In recent times, anti-money laundering legislations have prolonged reach to non-financial corporations, including developing to prevent money laundering through casinos.
Macau, a region located on the south shore of China, has forever been in the financial shadow of its neighboring city, Hong Kong. To compete, Macau legalized gambling in 1844, and in 2006, surpassed Las Vegas as the most successful gambling hub across the world. 80% of Macau’s USD 82,613.301 GDB per capita is found to be contributed through the casino industry, clearly one of the nation’s most prominent sources of funds.
The downside is that the financial success of Macau is not all good news. The Congressional-Executive Commission on China reports that $202 billion illegal sourced funds are moved through Macau each year, including money laundering through casinos.
Table of Contents
- Key Takeaways
- Why Is Macau’s Money Laundering Through Casinos Advancing?
- The Effects Of Junkets
- Pressure From Regulations
- AML In Other Industries
- Casinos are an attractive industry for money launders to use for illicit movements.
- Junkets are highly prevalent in Macau, driving up to 70% of casino sales and allowing gamblers to move funds through international bank accounts before withdrawing it.
- The DCIJ and FATF have created recommended standards for casinos in Macau.
- Regardless of where they are located, casinos have the responsibility of following AML laws and due diligence procedures.
Why Is Macau’s Money Laundering Through Casinos Advancing?
Casinos are known to be high-risk areas for money laundering activity and other financial crimes. Casinos are highly reliant on cash exchange in a very competitive industry and deal with large crowds flowing in and out nearly every night of the week. Frequenting gamblers expect mostly private interactions, and visitors often use foreign bank accounts to engage. Subsequently, casinos have made themselves an eye-catching industry for money launderers looking to turn illegal “dirty” money into clean funds.
In March of 2016, New York’s Federal Reserve Bank saw USD 101 million stolen from an account in Bangladesh’s Central Bank branch. Approximately $81 million of this was laundered through Philippine casinos overseas.
The Financial Action Task Force (FATF) is the leading organization working to fight international financial crime and has watched the casino industry for many years now. In 2003 already, the FATF’s protocols on AML and counter-terrorism financing (CFT) had been extended to reach non-financial institutions, including casinos. Following this, in 2008, the FATF created specific guidance tips for casinos to evaluate their risk level and be able to work in opposition to money laundering concerns.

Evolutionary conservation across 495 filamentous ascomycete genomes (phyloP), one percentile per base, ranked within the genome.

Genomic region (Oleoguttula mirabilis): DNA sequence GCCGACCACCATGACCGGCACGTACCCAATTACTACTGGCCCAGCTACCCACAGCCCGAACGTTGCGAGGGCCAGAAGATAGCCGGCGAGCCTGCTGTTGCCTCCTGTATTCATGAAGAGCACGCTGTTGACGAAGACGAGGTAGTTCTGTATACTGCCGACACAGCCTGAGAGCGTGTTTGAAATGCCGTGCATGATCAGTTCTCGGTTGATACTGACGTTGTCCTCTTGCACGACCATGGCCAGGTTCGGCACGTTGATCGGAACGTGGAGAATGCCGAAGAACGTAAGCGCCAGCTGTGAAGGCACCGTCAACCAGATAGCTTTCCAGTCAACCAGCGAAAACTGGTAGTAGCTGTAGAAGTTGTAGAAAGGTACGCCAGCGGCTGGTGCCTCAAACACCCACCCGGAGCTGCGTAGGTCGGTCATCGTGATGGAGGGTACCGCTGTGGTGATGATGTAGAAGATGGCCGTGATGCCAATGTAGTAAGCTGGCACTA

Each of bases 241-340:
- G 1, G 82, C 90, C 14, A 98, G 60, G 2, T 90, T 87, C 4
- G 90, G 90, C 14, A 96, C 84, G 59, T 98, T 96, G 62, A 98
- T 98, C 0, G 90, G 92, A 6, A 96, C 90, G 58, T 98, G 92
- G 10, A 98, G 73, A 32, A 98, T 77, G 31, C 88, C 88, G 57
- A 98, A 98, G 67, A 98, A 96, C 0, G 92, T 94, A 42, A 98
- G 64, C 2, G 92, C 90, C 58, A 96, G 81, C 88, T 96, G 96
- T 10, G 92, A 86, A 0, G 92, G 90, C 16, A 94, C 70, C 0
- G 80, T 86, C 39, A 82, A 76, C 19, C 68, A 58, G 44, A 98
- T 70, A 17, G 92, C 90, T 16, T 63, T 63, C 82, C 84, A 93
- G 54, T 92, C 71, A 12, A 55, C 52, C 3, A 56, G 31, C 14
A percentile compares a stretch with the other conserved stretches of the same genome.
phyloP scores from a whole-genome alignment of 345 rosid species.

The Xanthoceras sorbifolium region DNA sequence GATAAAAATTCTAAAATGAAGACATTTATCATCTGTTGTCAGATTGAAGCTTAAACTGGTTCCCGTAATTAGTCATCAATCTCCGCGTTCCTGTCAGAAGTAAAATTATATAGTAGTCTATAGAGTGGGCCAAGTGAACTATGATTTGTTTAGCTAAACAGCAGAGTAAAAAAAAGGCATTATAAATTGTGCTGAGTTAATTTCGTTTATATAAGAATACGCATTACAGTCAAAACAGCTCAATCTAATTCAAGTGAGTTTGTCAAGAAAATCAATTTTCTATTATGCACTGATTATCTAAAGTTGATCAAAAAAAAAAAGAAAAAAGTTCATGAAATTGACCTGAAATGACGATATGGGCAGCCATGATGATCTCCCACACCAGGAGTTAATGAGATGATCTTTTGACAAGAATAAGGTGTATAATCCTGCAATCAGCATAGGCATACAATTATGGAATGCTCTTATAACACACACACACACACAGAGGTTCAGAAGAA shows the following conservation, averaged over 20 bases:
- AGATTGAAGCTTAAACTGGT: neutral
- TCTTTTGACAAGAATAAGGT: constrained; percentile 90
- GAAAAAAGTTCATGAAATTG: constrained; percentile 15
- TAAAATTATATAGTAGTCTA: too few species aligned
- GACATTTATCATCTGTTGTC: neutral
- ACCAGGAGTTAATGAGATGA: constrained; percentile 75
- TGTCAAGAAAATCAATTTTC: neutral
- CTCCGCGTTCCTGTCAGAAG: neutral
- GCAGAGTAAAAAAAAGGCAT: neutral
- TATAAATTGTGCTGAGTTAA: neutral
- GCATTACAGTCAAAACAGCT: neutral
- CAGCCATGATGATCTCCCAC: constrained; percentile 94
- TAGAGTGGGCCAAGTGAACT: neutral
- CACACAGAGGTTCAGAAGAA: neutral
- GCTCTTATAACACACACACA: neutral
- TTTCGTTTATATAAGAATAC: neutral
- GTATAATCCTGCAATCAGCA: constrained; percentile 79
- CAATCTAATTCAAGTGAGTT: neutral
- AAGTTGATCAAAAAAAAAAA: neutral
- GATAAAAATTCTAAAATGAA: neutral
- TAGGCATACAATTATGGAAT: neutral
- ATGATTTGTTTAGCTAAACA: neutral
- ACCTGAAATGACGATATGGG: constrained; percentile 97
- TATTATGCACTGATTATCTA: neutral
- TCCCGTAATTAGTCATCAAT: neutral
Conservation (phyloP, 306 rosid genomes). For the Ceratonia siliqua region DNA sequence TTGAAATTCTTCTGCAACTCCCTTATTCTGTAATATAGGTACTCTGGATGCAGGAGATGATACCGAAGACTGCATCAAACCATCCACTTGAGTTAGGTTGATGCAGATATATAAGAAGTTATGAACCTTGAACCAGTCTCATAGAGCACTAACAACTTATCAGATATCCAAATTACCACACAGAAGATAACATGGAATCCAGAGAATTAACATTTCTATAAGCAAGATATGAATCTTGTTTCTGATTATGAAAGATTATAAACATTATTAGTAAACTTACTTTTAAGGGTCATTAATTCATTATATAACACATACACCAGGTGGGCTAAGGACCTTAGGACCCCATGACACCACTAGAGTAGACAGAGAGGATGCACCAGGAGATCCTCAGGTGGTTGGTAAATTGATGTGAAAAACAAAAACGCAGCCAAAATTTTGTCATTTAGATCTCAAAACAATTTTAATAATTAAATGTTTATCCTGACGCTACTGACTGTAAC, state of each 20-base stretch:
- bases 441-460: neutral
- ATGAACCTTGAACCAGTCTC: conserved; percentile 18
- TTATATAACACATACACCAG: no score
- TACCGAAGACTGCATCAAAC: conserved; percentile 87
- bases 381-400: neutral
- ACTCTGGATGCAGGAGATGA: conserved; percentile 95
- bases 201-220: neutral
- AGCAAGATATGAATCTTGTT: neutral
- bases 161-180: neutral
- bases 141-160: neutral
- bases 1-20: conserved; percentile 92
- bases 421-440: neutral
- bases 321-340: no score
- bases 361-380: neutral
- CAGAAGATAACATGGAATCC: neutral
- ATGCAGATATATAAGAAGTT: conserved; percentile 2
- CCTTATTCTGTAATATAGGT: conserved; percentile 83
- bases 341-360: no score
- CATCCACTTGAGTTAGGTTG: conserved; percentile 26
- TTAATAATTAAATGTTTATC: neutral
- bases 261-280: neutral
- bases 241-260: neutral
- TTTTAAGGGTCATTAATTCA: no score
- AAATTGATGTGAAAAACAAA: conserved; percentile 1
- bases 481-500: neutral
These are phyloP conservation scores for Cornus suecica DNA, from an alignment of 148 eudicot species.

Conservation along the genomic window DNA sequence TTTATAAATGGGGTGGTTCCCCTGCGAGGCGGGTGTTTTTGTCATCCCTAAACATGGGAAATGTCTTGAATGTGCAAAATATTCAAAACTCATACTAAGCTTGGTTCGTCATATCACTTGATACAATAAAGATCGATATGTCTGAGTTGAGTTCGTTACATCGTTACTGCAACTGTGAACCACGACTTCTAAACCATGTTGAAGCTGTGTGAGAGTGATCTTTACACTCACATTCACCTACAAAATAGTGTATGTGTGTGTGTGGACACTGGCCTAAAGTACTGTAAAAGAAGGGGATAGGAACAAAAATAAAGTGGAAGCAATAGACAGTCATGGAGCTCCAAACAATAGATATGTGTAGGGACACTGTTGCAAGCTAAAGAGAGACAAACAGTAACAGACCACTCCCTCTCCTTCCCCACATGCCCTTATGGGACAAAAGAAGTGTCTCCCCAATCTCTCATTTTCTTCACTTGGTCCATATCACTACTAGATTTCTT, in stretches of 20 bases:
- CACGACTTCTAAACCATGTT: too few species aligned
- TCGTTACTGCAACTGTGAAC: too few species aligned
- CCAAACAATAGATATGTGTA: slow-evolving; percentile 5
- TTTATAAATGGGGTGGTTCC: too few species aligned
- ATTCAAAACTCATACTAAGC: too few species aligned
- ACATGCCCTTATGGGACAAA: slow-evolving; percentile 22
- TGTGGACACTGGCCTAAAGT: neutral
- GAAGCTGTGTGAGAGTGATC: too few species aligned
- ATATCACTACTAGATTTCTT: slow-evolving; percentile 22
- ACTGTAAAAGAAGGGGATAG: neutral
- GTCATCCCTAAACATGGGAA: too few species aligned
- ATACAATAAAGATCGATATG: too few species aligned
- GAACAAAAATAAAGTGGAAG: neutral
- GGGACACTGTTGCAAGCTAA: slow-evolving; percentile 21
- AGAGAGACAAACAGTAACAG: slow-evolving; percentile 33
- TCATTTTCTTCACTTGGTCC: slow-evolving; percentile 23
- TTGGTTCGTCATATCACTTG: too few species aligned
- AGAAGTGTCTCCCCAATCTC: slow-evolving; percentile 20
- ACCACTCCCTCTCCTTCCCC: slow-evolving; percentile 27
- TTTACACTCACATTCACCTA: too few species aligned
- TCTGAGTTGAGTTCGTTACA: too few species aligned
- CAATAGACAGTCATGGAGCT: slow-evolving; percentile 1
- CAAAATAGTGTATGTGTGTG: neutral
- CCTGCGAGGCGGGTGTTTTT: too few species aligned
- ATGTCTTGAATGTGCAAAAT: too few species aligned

The Effects Of Junkets
Junkets, or the casino tourism processes that offer traveling guests transport accommodations, places to stay, and meals, have been highly prevalent in Macau. These junkets often target wealthy or VIP gamblers, getting them premium payments and high rates, which only causes further obstacles for money laundering prevention.
Junket customers have been linked to upwards of 70% of casino customers in Macau. For gamblers, it is relatively easy to deposit gambling funds to junkets located in China’s mainland and later access those funds from Macau. Later, they can deposit their winnings in either US or Hong Kong dollars, moving them offshore to another account.
The Asia-Pacific Group on Money Laundering (APG) warned in a 2017 report that junket operators are not well researched, and concessionaries or sub-concessionaries do not have a complete awareness of their movements. Although these concessionaires may understand AML risk and their obligations accordingly, they oftentimes do not yet understand the whole picture or rather look the other direction. However, junkets located in Macau have to request a license of operation from Macau’s Gaming Inspection and Coordination Bureau (DICJ) and are also subject to any implementations regarding the AML or CFT protocols.
Pressure From Regulations
The DCIJ has recently increased requirements for all three of the casino ranks obtainable in Macau, concessionaire, sub-concessionaire, and junket promotor. Crafted in coordination with FATF recommendations, these requirements include: